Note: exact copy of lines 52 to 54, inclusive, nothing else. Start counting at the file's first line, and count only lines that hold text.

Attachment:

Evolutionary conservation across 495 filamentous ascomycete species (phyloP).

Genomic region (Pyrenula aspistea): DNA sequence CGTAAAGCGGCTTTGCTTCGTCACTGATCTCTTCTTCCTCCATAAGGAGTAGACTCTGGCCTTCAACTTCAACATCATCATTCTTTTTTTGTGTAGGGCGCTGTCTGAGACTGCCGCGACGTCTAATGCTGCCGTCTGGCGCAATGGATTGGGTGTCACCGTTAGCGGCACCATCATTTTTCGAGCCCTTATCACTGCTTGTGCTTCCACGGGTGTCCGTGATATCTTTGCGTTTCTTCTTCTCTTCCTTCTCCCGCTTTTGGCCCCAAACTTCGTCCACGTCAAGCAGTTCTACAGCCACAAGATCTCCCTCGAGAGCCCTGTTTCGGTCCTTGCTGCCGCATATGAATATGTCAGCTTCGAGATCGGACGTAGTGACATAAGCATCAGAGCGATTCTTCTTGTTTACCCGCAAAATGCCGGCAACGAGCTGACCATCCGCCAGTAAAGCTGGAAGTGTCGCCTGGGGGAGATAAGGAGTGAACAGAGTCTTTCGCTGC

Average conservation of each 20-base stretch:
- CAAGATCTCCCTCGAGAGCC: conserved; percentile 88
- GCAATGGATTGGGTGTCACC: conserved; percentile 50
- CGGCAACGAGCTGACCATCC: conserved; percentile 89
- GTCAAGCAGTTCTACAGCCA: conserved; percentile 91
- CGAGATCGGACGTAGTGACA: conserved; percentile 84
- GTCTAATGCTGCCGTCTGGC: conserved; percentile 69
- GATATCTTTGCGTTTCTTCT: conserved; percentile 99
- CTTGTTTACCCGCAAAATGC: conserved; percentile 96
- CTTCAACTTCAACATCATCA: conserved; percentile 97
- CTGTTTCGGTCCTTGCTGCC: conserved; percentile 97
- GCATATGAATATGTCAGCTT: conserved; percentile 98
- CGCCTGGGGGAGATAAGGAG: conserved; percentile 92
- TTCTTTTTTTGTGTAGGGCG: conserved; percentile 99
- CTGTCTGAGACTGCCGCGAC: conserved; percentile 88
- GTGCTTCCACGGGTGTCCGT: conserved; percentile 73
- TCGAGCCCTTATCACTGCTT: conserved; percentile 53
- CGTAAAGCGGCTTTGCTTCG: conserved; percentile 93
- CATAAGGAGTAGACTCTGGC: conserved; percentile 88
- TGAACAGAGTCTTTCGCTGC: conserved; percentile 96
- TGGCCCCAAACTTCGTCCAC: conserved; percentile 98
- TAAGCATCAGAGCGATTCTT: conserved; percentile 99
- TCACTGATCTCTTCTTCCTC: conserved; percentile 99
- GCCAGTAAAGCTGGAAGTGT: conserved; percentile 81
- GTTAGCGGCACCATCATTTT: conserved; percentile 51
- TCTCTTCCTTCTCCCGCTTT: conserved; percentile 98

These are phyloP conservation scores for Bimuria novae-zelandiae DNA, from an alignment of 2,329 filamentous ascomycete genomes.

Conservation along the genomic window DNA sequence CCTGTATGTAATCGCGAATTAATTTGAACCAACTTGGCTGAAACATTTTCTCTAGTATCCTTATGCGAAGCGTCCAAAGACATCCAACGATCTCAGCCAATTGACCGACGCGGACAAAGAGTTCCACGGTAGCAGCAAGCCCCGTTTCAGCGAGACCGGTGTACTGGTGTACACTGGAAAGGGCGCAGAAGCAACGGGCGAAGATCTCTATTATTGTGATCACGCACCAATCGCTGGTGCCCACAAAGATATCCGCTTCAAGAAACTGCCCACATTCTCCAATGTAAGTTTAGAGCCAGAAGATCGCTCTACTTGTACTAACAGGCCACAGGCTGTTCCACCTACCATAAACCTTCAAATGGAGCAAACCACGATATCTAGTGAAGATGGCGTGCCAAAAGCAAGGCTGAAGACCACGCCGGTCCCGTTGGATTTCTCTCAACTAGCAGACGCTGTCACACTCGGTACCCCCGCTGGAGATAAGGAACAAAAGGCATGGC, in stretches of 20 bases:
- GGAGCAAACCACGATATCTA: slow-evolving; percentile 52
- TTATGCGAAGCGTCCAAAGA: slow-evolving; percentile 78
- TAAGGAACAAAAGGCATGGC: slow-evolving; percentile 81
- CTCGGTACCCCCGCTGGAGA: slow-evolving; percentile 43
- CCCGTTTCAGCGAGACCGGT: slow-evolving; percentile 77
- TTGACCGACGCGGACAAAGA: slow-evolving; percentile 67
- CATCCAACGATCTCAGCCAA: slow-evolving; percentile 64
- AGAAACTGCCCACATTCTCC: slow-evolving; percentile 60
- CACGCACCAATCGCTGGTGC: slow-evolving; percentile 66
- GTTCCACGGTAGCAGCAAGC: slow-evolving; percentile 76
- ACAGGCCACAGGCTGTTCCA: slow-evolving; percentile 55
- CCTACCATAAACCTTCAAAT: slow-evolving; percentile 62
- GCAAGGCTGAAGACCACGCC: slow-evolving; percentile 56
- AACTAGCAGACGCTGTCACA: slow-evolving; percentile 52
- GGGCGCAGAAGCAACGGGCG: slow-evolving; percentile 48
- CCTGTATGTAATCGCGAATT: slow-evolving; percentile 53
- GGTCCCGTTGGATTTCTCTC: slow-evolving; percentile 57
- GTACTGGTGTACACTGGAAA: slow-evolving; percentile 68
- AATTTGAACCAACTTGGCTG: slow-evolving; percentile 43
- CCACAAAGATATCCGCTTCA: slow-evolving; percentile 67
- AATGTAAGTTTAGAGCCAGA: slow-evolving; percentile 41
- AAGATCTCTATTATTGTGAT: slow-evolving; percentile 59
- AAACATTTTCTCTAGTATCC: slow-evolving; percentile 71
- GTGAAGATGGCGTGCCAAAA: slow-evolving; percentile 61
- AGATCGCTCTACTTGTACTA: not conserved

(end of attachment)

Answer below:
- AAGATCTCTATTATTGTGAT: slow-evolving; percentile 59
- AAACATTTTCTCTAGTATCC: slow-evolving; percentile 71
- GTGAAGATGGCGTGCCAAAA: slow-evolving; percentile 61